Irish Life fears earners will be dissuaded from saving for future

THE head of the country’s largest pensions provider has warned of a “crisis in confidence” in the sector and of a real possibility of earners being dissuaded from saving for the future.

Irish Life’s chief executive, Gerry Hassett told delegates at a pensions conference, organised by his company, that 70% of Irish adults believe that the Government is not currently actively trying to encourage people to save for their retirement.

He added that the Government’s plan to end tax relief for pensions at the marginal rate will make it hard to persuade middle income customers to put money away for 20 or 30 years. As much as 85% of Irish Life pension customers earn less than €70,000 per year.

“The private pensions industry is built on the people of middle Ireland and they need to be supported in their efforts to make provision for retirement. There’s a real danger that this noble objective could be forgotten because of the previous abuse of the system by a tiny minority of people,” Mr Hassett said at yesterday’s conference.

He added that the pensions industry was happy to play a role in addressing the economic challenges, but said that it is being asked to do too much.

“Even without the pension levy, the industry was targeted to finance €1 billion of the total €15bn fiscal adjustment for the public finances. Having signed up for that adjustment, the additional imposition of the pension levy has had a devastating impact.”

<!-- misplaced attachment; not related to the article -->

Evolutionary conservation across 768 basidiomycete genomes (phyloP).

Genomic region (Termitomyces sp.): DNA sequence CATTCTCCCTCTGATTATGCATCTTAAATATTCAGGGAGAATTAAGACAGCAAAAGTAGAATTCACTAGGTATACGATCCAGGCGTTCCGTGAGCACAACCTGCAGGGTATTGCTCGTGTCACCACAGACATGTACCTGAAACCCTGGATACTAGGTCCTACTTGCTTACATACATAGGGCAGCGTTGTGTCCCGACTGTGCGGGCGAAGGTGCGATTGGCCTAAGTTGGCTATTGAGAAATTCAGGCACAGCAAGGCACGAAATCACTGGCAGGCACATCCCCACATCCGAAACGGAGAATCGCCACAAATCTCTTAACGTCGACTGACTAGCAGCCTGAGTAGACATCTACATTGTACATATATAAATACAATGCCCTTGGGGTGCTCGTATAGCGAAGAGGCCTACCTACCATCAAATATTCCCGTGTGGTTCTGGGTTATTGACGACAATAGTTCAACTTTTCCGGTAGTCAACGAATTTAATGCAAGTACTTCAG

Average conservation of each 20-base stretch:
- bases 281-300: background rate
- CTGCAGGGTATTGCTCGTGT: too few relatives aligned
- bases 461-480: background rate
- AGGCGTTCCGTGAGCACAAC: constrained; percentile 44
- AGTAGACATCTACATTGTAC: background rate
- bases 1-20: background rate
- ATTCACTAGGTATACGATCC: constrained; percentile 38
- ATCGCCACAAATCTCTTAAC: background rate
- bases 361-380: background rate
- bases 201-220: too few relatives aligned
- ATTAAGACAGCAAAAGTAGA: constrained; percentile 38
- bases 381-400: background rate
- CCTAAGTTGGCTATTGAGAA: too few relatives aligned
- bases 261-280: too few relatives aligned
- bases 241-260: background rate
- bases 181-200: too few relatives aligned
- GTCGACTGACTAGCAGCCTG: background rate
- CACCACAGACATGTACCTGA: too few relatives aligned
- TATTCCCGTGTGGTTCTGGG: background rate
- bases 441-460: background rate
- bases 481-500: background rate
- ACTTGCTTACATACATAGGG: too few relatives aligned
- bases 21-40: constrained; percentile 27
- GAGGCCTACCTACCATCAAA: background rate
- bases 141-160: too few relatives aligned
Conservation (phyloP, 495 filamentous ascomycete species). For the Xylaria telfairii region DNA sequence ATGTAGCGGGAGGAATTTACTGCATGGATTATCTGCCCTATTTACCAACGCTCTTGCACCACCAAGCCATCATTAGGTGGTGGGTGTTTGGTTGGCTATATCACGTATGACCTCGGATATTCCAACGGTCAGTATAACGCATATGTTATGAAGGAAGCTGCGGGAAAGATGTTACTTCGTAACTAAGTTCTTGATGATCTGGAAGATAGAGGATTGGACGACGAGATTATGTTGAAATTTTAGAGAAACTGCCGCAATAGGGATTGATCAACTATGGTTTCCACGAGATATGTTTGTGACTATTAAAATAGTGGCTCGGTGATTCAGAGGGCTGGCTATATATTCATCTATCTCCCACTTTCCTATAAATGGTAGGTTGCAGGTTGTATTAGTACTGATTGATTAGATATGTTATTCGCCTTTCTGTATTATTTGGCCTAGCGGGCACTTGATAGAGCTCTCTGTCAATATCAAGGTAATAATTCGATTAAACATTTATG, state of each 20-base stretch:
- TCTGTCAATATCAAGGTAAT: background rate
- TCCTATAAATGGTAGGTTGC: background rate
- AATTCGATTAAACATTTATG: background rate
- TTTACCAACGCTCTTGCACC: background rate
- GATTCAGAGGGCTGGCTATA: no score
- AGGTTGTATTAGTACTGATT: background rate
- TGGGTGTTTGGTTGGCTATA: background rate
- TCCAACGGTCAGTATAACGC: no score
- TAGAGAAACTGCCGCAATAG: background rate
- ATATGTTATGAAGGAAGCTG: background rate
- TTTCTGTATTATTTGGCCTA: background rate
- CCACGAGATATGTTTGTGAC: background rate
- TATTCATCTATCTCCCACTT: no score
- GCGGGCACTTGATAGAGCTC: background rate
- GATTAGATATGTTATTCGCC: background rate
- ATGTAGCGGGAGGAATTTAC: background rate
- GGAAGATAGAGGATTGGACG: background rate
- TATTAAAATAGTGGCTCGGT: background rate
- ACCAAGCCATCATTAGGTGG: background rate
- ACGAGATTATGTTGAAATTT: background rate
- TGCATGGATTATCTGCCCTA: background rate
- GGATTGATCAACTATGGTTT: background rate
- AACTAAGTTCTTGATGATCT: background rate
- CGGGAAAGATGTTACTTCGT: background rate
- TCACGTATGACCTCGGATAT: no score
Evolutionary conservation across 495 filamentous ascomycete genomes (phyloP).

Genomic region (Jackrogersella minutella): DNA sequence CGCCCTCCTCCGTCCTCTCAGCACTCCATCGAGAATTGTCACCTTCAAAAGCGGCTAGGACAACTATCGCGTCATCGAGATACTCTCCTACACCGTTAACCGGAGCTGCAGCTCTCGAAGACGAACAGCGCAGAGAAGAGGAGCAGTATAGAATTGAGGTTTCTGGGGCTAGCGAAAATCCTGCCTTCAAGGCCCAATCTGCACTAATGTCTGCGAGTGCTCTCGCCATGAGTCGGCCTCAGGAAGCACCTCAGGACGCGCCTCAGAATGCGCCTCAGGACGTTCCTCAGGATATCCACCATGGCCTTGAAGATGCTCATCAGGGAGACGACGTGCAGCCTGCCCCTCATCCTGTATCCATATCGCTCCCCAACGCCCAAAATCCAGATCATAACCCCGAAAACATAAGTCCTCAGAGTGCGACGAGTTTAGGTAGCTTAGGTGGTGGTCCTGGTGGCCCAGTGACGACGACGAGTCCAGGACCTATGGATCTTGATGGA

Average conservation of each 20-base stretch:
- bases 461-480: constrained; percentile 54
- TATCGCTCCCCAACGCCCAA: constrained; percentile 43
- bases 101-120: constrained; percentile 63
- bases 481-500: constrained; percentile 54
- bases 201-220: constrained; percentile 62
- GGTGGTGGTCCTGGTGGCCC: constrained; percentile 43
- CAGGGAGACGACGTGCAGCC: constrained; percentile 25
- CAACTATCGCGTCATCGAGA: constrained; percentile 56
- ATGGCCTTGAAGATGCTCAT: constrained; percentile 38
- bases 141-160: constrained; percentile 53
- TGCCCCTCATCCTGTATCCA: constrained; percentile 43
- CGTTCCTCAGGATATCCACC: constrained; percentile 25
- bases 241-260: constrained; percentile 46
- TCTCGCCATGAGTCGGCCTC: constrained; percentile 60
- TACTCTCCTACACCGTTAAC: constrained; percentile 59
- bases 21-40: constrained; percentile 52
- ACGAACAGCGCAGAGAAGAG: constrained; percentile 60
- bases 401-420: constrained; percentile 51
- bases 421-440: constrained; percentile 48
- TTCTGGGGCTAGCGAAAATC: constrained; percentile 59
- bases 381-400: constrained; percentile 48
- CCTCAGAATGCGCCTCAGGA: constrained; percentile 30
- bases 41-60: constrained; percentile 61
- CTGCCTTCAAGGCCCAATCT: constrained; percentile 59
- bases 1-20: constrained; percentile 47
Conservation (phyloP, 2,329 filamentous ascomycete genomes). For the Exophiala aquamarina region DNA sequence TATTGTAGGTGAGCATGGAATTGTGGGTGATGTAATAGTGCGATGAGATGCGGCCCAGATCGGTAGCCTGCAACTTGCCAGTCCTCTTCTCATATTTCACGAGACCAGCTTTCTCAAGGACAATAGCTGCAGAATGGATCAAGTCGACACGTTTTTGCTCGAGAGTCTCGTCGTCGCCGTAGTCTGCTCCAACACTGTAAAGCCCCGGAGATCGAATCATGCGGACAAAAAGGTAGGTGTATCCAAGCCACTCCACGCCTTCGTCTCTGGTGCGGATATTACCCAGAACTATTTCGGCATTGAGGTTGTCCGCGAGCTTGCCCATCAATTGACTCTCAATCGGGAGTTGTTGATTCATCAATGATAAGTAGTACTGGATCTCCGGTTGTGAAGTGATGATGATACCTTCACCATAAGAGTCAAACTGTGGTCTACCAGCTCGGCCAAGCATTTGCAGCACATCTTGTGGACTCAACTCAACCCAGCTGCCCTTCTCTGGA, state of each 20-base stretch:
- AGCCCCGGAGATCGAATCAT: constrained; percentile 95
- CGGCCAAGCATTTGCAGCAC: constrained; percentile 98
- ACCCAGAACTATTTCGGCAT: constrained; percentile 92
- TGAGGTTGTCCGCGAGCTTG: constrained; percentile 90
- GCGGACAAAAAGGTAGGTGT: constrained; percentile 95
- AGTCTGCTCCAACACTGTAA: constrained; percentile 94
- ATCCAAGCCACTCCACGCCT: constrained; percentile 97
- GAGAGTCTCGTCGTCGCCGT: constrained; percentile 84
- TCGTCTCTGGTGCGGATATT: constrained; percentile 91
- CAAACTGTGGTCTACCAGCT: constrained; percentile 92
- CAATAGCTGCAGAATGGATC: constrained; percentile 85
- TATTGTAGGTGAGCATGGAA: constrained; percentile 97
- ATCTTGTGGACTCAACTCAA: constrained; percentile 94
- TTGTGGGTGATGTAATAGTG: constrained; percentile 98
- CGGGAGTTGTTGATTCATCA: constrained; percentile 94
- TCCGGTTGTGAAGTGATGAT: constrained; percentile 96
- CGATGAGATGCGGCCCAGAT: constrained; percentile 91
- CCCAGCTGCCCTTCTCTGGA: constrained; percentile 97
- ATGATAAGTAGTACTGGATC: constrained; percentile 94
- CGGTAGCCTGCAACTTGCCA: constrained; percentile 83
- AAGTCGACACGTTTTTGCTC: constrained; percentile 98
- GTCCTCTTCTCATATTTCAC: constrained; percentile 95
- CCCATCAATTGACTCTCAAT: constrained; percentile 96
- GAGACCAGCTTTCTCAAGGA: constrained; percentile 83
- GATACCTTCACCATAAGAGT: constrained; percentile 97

The Irish Brokers’ Association (IBA) agreed that the last cut in pension tax relief (from 52% to 41%), coupled with the levy, has already persuaded thousands of private sector pension savers to reduce or halt their pension contributions. Data suggests that funding the average public sector worker’s pension costs five times the amount that the average private sector worker has saved for their retirement.

“The Government has repeatedly said that there would be no new income taxes in the upcoming budget, but by introducing the pension levy and by enforcing the planned reduction of pension tax relief, the Government may persuade a huge proportion of private sector pension savers to abandon their pensions and achieve much of its deficit reduction by stealth,” said IBA chief executive Ciarán Phelan yesterday.

Meanwhile, Mr Hassett also said that more support is needed for lower paid workers and women; stating that the latter, in particular, have “less opportunity to build a pension pot, given the more stop-start nature of their working lives”.

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